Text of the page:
Timeless warriors

Terracotta warriorOn Friday evening, thanks to friends who got us tickets, we went to the exhibition at the British Museum called The First Emperor – China’s Terracotta Army.

The army, a huge collection of fully armed warriors, together with vehicles and horses, all made out of terracotta (apparently by a company that originally made drainpipes!), was created for the first emperor of China in the second half of the third century BCE. This man, the first to conquer and unite the whole land, named himself Qin Shihuangdi, Emperor of Qin (pronounced roughly like the English word “chin”) and thus gave us a name for the new empire – China.

Obsessed by death – he survived at least three assassination attempts – the Emperor sought to live forever and pursued many projects to achieve this. Perhaps realizing at last that even he could not reign eternally on earth, he decided to create a huge and complex tomb from which to rule in the after life. Central to this eternal kingdom was an army of warriors, made of terracotta but bearing real weapons, slightly larger than life-size, who were to protect his person and perhaps engage in military conquest in other worlds.

The modern discovery of the tomb occurred in 1974 though it had been entered and robbed in antiquity. The wooden vehicles and harnesses have rotted away, the weapons have been stolen and the brightly coloured paint that decorated the warriors and made them more realistic has peeled and faded with time but something of their mystery and wonder remains. So much so that this army’s greatest conquest – conquest of the world – is now under way.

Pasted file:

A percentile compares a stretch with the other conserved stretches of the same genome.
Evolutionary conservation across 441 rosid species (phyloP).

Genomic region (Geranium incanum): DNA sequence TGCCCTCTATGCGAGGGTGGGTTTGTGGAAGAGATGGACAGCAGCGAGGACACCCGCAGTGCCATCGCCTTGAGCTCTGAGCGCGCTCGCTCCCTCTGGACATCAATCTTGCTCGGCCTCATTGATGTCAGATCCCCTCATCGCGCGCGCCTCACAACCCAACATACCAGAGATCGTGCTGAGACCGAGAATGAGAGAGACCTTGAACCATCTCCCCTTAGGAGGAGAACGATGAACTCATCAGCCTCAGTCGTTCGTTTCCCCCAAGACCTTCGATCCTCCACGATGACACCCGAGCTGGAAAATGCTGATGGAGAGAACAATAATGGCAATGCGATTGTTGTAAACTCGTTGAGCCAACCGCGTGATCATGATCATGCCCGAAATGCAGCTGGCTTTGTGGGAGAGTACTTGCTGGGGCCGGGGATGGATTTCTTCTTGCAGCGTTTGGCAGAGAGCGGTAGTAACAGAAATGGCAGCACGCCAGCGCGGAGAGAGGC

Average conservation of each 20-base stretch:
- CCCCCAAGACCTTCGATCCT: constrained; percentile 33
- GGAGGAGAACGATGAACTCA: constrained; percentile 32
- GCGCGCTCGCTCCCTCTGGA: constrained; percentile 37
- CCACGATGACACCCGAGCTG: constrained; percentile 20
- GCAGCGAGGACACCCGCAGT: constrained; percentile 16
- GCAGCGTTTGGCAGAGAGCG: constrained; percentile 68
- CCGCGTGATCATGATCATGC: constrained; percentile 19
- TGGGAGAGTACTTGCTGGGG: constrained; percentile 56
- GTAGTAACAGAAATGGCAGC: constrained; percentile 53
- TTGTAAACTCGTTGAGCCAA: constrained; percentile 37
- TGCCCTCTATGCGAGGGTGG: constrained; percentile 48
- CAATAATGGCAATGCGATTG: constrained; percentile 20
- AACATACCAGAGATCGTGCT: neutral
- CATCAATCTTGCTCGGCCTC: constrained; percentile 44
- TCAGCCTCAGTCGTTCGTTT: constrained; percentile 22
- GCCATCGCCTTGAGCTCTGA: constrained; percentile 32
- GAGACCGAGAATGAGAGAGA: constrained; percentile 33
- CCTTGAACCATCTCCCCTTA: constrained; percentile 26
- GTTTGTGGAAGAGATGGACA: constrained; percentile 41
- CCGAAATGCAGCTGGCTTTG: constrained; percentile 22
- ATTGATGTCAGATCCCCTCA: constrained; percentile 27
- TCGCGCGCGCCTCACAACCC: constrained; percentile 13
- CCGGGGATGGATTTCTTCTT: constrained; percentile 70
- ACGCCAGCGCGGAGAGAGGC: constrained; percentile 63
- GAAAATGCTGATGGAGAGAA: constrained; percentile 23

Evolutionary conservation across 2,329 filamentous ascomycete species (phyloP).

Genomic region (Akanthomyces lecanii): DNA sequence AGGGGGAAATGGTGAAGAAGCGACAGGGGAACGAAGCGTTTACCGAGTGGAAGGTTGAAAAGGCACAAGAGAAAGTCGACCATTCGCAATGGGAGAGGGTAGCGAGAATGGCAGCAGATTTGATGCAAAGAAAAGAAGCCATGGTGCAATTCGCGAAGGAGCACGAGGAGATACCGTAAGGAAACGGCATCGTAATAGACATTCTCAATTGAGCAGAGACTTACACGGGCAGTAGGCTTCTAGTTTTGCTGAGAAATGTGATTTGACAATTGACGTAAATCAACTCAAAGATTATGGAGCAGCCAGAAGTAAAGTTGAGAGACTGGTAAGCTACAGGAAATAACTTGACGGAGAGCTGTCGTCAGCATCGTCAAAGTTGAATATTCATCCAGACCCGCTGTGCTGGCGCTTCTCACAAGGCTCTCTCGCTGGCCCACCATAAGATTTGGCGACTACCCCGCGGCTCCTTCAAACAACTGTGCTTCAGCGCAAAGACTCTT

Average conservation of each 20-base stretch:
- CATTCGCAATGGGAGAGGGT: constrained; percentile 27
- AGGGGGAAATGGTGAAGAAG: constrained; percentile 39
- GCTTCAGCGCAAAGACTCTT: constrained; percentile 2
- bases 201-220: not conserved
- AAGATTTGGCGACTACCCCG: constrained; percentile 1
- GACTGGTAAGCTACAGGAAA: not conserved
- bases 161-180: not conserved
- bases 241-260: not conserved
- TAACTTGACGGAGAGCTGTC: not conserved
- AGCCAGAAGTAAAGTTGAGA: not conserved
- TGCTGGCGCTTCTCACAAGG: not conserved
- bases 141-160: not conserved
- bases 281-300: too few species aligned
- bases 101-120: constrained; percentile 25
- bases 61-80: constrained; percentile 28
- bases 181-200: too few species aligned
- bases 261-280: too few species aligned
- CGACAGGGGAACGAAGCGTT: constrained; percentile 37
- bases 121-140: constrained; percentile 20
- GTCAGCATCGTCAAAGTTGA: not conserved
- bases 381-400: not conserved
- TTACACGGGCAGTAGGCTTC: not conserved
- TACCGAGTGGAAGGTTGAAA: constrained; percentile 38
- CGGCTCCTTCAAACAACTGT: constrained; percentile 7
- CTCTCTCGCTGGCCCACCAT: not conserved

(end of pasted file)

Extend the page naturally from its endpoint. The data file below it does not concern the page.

In our era when mass-production is the watchword, we might expect such a vast number of warriors to have been churned out from a few moulds but the remarkable fact is that they are all individual pieces and one cannot help wondering who the artists were and who served as their models.

Only a sample selection of warriors, horses and other artifacts are in the exhibition, of course, but they give some impression of what the tomb contains and fire our imagination at the thought of so powerful an Emperor, and the resources he could muster in order to carry out so mighty an undertaking, which took 30 years to complete.

The Chinese developed a great and sophisticated civilization almost entirely in isolation from the West. For this reason, the culture of China, its philosophies and art, its literature and even its basic concepts, often differ profoundly from our own while being no less successful in meeting the problems and ambitions of life. Hence the fascination we feel when we encounter China, her people and their ideas. The exhibition offers a fascinating glimpse into a critical moment of Chinese history and is well worth seeing.

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About SilverTiger

I live in Islington with my partner, "Tigger". I blog about our life and our travels, using my own photos for illustration.
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